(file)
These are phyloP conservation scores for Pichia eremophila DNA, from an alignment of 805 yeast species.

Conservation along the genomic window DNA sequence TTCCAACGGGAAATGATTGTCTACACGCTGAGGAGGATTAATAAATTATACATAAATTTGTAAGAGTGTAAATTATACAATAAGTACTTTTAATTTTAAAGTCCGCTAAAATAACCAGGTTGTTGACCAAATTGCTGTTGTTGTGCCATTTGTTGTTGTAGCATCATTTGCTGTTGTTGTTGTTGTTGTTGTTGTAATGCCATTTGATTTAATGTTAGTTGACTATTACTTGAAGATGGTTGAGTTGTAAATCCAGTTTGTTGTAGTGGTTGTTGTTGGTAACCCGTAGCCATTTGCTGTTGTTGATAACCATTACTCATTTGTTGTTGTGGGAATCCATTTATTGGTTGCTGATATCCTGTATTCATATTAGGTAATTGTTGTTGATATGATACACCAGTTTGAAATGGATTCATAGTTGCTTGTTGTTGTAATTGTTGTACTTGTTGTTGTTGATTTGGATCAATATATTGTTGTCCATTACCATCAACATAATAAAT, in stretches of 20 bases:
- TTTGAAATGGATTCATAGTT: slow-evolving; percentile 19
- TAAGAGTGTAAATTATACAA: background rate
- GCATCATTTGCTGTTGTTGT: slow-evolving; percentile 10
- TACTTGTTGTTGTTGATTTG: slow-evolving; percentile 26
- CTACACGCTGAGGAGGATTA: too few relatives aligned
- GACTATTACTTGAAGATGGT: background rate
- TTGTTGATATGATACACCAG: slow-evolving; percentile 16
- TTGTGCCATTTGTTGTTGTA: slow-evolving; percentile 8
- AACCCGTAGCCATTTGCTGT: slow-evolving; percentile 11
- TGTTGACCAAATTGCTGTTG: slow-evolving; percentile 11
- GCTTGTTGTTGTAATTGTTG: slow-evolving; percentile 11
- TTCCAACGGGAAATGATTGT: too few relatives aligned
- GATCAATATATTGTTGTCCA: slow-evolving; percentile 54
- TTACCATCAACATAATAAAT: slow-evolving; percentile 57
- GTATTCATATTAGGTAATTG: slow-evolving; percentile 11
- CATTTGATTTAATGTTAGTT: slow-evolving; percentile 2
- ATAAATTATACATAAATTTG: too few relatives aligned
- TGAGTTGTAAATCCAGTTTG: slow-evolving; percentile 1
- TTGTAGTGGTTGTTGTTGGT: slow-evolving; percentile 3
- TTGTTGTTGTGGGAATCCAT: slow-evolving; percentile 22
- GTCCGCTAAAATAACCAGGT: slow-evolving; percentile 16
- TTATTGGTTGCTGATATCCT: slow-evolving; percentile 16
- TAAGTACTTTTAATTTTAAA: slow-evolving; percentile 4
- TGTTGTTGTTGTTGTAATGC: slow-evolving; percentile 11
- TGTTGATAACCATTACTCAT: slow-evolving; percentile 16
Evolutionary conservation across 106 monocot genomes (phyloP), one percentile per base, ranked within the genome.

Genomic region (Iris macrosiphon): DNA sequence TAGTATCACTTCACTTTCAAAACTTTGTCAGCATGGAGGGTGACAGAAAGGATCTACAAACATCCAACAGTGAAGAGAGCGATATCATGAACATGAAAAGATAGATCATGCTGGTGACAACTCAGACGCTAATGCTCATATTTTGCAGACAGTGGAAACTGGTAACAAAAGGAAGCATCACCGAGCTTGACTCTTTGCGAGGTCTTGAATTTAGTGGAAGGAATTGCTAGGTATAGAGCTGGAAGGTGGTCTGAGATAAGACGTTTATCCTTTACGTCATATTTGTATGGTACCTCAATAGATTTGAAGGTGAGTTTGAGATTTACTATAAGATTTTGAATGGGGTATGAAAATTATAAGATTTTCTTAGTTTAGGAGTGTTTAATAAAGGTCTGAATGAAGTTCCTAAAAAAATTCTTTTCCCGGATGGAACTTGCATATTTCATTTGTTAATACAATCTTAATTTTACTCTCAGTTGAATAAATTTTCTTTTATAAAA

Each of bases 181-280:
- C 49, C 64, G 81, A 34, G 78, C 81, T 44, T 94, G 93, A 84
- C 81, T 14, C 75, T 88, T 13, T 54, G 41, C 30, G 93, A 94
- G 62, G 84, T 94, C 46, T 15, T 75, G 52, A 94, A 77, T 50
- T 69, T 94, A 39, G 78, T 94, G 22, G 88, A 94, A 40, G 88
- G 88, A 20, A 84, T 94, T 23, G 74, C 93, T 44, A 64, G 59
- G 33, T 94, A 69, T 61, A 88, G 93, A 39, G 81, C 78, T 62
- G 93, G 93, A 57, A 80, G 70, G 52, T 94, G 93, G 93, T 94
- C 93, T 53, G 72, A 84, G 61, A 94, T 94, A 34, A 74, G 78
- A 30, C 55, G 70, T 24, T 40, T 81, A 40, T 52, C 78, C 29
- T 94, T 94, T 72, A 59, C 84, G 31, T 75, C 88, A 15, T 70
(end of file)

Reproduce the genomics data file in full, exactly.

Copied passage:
These are phyloP conservation scores for Pichia eremophila DNA, from an alignment of 805 yeast species.

Conservation along the genomic window DNA sequence TTCCAACGGGAAATGATTGTCTACACGCTGAGGAGGATTAATAAATTATACATAAATTTGTAAGAGTGTAAATTATACAATAAGTACTTTTAATTTTAAAGTCCGCTAAAATAACCAGGTTGTTGACCAAATTGCTGTTGTTGTGCCATTTGTTGTTGTAGCATCATTTGCTGTTGTTGTTGTTGTTGTTGTTGTAATGCCATTTGATTTAATGTTAGTTGACTATTACTTGAAGATGGTTGAGTTGTAAATCCAGTTTGTTGTAGTGGTTGTTGTTGGTAACCCGTAGCCATTTGCTGTTGTTGATAACCATTACTCATTTGTTGTTGTGGGAATCCATTTATTGGTTGCTGATATCCTGTATTCATATTAGGTAATTGTTGTTGATATGATACACCAGTTTGAAATGGATTCATAGTTGCTTGTTGTTGTAATTGTTGTACTTGTTGTTGTTGATTTGGATCAATATATTGTTGTCCATTACCATCAACATAATAAAT, in stretches of 20 bases:
- TTTGAAATGGATTCATAGTT: slow-evolving; percentile 19
- TAAGAGTGTAAATTATACAA: background rate
- GCATCATTTGCTGTTGTTGT: slow-evolving; percentile 10
- TACTTGTTGTTGTTGATTTG: slow-evolving; percentile 26
- CTACACGCTGAGGAGGATTA: too few relatives aligned
- GACTATTACTTGAAGATGGT: background rate
- TTGTTGATATGATACACCAG: slow-evolving; percentile 16
- TTGTGCCATTTGTTGTTGTA: slow-evolving; percentile 8
- AACCCGTAGCCATTTGCTGT: slow-evolving; percentile 11
- TGTTGACCAAATTGCTGTTG: slow-evolving; percentile 11
- GCTTGTTGTTGTAATTGTTG: slow-evolving; percentile 11
- TTCCAACGGGAAATGATTGT: too few relatives aligned
- GATCAATATATTGTTGTCCA: slow-evolving; percentile 54
- TTACCATCAACATAATAAAT: slow-evolving; percentile 57
- GTATTCATATTAGGTAATTG: slow-evolving; percentile 11
- CATTTGATTTAATGTTAGTT: slow-evolving; percentile 2
- ATAAATTATACATAAATTTG: too few relatives aligned
- TGAGTTGTAAATCCAGTTTG: slow-evolving; percentile 1
- TTGTAGTGGTTGTTGTTGGT: slow-evolving; percentile 3
- TTGTTGTTGTGGGAATCCAT: slow-evolving; percentile 22
- GTCCGCTAAAATAACCAGGT: slow-evolving; percentile 16
- TTATTGGTTGCTGATATCCT: slow-evolving; percentile 16
- TAAGTACTTTTAATTTTAAA: slow-evolving; percentile 4
- TGTTGTTGTTGTTGTAATGC: slow-evolving; percentile 11
- TGTTGATAACCATTACTCAT: slow-evolving; percentile 16
Evolutionary conservation across 106 monocot genomes (phyloP), one percentile per base, ranked within the genome.

Genomic region (Iris macrosiphon): DNA sequence TAGTATCACTTCACTTTCAAAACTTTGTCAGCATGGAGGGTGACAGAAAGGATCTACAAACATCCAACAGTGAAGAGAGCGATATCATGAACATGAAAAGATAGATCATGCTGGTGACAACTCAGACGCTAATGCTCATATTTTGCAGACAGTGGAAACTGGTAACAAAAGGAAGCATCACCGAGCTTGACTCTTTGCGAGGTCTTGAATTTAGTGGAAGGAATTGCTAGGTATAGAGCTGGAAGGTGGTCTGAGATAAGACGTTTATCCTTTACGTCATATTTGTATGGTACCTCAATAGATTTGAAGGTGAGTTTGAGATTTACTATAAGATTTTGAATGGGGTATGAAAATTATAAGATTTTCTTAGTTTAGGAGTGTTTAATAAAGGTCTGAATGAAGTTCCTAAAAAAATTCTTTTCCCGGATGGAACTTGCATATTTCATTTGTTAATACAATCTTAATTTTACTCTCAGTTGAATAAATTTTCTTTTATAAAA

Each of bases 181-280:
- C 49, C 64, G 81, A 34, G 78, C 81, T 44, T 94, G 93, A 84
- C 81, T 14, C 75, T 88, T 13, T 54, G 41, C 30, G 93, A 94
- G 62, G 84, T 94, C 46, T 15, T 75, G 52, A 94, A 77, T 50
- T 69, T 94, A 39, G 78, T 94, G 22, G 88, A 94, A 40, G 88
- G 88, A 20, A 84, T 94, T 23, G 74, C 93, T 44, A 64, G 59
- G 33, T 94, A 69, T 61, A 88, G 93, A 39, G 81, C 78, T 62
- G 93, G 93, A 57, A 80, G 70, G 52, T 94, G 93, G 93, T 94
- C 93, T 53, G 72, A 84, G 61, A 94, T 94, A 34, A 74, G 78
- A 30, C 55, G 70, T 24, T 40, T 81, A 40, T 52, C 78, C 29
- T 94, T 94, T 72, A 59, C 84, G 31, T 75, C 88, A 15, T 70